Thursday, November 30, 2023

Announcing! Oh Baby! A Ricky Burns Mystery by C.K.Laurence and Jerry Lyons Now Out!


Check it out NOW

“Hey guys! Look at that. Breaking  news. They found the remains of that two-year-old girl that went  missing a few months ago. You know, the one where the mom didn’t bother to report her missing for a month.”  “Now there’s a case I wouldn’t want to have to deal with. She’s already been tried, found guilty and put to death in the court of public opinion,” Jay said. 
Ricky shook his head. “Oh, Mr. ‘it’s our job to get a not guilty verdict regardless,’ you’re quick enough to put a needle in  someone else’s client’s arm.”
“She’s not my client, and I wouldn’t want her to be. She’s someone else’s problem and that’s fine with me.”
“The mother wasn’t even the one who reported the baby  missing—the grandmother did. I don’t understand that at all. In fact, they had video of the baby’s mother dancing in a club after  the kid went missing. It sure seems to point to her, but if she did  it, you’d think she would have at least tried to cover for it somehow,” Collette added.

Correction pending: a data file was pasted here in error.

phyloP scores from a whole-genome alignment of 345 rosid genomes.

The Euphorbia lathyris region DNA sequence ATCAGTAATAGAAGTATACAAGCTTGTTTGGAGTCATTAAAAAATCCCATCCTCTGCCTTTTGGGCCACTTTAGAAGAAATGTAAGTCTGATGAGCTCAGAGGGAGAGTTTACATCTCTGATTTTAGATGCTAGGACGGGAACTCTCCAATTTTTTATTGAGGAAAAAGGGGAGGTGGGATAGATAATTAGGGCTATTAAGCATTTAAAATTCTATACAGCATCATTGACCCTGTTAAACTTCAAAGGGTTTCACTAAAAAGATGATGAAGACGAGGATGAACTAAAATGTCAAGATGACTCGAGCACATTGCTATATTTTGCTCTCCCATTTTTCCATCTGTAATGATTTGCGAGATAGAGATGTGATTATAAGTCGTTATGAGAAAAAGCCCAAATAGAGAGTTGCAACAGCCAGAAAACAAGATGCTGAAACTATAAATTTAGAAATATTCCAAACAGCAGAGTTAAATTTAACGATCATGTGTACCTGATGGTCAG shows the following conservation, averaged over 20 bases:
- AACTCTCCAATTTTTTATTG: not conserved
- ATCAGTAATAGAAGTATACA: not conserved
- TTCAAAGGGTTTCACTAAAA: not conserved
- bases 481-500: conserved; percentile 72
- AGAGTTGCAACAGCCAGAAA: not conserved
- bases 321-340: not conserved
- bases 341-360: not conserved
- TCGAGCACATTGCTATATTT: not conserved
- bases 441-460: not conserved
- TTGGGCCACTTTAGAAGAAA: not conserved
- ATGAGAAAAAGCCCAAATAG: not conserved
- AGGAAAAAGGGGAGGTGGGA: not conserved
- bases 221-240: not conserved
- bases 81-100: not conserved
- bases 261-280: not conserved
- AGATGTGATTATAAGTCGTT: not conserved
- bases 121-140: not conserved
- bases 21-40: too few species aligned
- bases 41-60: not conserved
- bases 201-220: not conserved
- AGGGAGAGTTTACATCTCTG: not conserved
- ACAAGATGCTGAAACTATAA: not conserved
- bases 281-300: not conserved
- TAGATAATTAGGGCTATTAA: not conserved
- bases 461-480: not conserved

“Like I said,” Jay went on, “I’m glad she’s someone else’s problem. Where’s any doubt in that case, reasonable or otherwise?”
As if on cue, Jay’s phone rang. He answered on the first ring, nodded, said they’d be right there.
“That was fast,” Collette said.
“Yeah. They’re not going to make us wait on this one.” Jay signaled the waiter for the bill and Ricky stood. “I’m going to hit the head before we go.”
“We’ll wait for you, babe.” Collette smiled, hoping to brighten his mood, but he said he wished they wouldn’t and headed to the restroom.
“I’ve never seen him like this, Jay. He’s working himself into a real depression. I half hope they find him guilty for Ricky’s sake.”
“How about hoping he’s innocent for my sake, eh?”Jay had just finished paying the bill when Ricky returned. They stood before he could sit and headed back to the Courthouse.


A 2-year-old baby girl has disappeared! As soon as it is known, people come from near and far to help find and rescue the little child... But, those hunts were all in vain...and, only later, did they find the baby girl dead!

When a book spotlights one of the most horrendous abuses ever, it is difficult to say that I am excited to share my thoughts that I was happy it was written. The dynamic duo of C.K. Laurence and Jerry Lyons has once again provided what I consider will become a blockbuster! Two in the Head was the first in series, so if you missed my review, do take time to check it out!